Sometimes getting to the place is half the fun… Nuno Mendez (he of Viajante and the Loft Project) brings you The Corner Room. A proper unmarked, no entrance, n information New York speakeasy of a restaurant hidden in a boutique hotel in Bethnal Green. Finding it is like playing hipster hide and seek.
When you eventually guide your way through the too cool for signage, Wallpaper* fetishising hotel front of house that hosts the chic little bistro and breakfast room (if you can even guess the name of the hotel I'll be impressed) you arrive, weary and a little fecked off from the effort in a dainty white, light, tiled space, carved out of the surrounding institutional marble like a Habitat styled hobbit hole. Despite the eulogising that surrounds stablemate Viajante, the Corner Room is currently unmarked territory, certainly we had no problems with a 2 for 7, but it did fill rapidly and there's no booking. Get there early because let's face it, you're unlikely to be just passing.
Starters come in around £6 and most mains are £12. Seasonal and interesting, a baby brother of the more studied El Bulli school influenced food artistry next door, I could have gone for any combination. You'll have to pop in and check the menu as they've got no phone number and no details on the website. I eyed up a wonderful dish of heritage (read weird coloured and shaped) tomatoes with mozzarella and what looked unseasonably like asparagus (caveat, was paying attention to my companion's conversation, may not have been asparagus)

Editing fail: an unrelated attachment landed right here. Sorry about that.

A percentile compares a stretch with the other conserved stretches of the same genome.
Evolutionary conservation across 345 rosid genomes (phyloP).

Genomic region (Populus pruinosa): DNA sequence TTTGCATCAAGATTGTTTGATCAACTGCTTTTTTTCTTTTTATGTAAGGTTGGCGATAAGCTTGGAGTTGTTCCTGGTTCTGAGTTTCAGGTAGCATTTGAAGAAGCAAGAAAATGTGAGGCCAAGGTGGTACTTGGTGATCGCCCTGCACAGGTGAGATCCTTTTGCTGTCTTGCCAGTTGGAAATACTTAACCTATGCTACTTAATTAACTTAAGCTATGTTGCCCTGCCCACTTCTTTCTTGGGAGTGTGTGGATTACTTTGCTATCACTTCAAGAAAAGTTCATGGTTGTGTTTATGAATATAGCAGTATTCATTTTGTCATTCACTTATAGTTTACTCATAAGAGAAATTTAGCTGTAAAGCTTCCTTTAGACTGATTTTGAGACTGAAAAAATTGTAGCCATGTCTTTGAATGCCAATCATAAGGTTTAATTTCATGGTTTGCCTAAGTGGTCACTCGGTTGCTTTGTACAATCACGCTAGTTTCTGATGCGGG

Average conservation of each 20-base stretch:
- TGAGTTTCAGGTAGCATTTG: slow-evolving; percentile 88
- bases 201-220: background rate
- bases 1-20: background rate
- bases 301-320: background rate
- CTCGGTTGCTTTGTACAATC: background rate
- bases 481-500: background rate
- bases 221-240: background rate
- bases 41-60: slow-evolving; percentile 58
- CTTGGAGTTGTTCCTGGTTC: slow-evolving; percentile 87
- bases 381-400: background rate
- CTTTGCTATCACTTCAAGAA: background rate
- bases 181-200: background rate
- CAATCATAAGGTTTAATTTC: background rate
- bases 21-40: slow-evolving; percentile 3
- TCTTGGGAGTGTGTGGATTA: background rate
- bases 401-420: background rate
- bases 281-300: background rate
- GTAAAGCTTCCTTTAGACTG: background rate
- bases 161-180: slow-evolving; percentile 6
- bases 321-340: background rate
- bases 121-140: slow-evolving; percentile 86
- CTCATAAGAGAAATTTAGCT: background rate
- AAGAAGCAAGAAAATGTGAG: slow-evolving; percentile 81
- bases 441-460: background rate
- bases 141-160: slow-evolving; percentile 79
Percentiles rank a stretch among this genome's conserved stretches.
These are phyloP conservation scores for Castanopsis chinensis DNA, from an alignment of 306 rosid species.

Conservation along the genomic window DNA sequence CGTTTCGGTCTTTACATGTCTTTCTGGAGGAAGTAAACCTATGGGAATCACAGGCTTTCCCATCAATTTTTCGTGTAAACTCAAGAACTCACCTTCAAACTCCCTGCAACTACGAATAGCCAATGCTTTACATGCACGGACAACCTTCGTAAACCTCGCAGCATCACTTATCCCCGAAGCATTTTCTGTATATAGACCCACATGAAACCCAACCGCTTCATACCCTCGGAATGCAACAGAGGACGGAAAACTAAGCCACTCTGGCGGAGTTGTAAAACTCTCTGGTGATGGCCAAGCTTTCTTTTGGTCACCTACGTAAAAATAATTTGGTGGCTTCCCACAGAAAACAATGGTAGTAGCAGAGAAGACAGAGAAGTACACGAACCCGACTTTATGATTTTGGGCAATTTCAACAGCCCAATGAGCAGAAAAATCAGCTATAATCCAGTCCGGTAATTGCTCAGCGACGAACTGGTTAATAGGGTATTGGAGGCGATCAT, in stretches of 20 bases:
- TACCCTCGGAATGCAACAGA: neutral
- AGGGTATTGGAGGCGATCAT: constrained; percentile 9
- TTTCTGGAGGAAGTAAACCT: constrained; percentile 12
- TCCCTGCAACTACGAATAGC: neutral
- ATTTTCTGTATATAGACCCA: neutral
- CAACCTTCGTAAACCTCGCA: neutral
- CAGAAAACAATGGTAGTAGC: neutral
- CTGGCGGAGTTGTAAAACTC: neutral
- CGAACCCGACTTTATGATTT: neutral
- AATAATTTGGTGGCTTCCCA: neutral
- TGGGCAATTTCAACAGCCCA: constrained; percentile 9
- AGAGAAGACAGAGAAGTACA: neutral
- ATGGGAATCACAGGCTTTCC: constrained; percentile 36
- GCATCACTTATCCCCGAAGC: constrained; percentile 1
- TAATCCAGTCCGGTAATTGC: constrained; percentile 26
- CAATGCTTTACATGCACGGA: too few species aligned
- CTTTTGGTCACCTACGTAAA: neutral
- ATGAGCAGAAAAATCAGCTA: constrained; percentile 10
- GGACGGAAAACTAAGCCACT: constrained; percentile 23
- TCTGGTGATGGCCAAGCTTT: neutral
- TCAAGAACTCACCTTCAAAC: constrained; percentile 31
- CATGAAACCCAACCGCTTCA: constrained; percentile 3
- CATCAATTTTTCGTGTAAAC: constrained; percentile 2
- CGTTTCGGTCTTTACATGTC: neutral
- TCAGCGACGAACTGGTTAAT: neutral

Judging by some of the more rabidly positive comments posted online already, one of the house hits looks to be a wonderfully balanced squid dish, meltingly tender tubes served with Jersey Royal potatoes, seaweed and samphire sitting on a slick of squid ink and a glorious fennel infused oil. It makes the other starter, a ceviche of stone bass, seem slightly muted. A good wedge of firm white fish, but none of the scattered oils and 'erbs really cut through with any conviction.
It was a main of two halves too (slightly). Turbot poached with artichoke and pancetta was pleasant enough, it didn't set my world alight, but anywhere else would have been a solid thumbs up. Next to a slow cooked and pink centred lozenge of pork served with a Portuguese bread pudding it very much drifted into second place. The herby sponge is baked with red pepper before being fried in butter, a crisp fluffy smack of taste against the soft pork flesh.
We didn't have time for any of the desserts available for a fiver at the bottom of the menu but did sample an excellent grassy fresh Portugeuse Vinho Verde from a short but functional wine list with prices hovering around the late 20's. It feels a lot like Angela Hartnett's, similarly excellent, Whitechapel Gallery Dining Rooms, itself a diffusion range from a chart topping talent capable of filling the intimate space many times over. If I lived close enough to either, I'd be there weekly.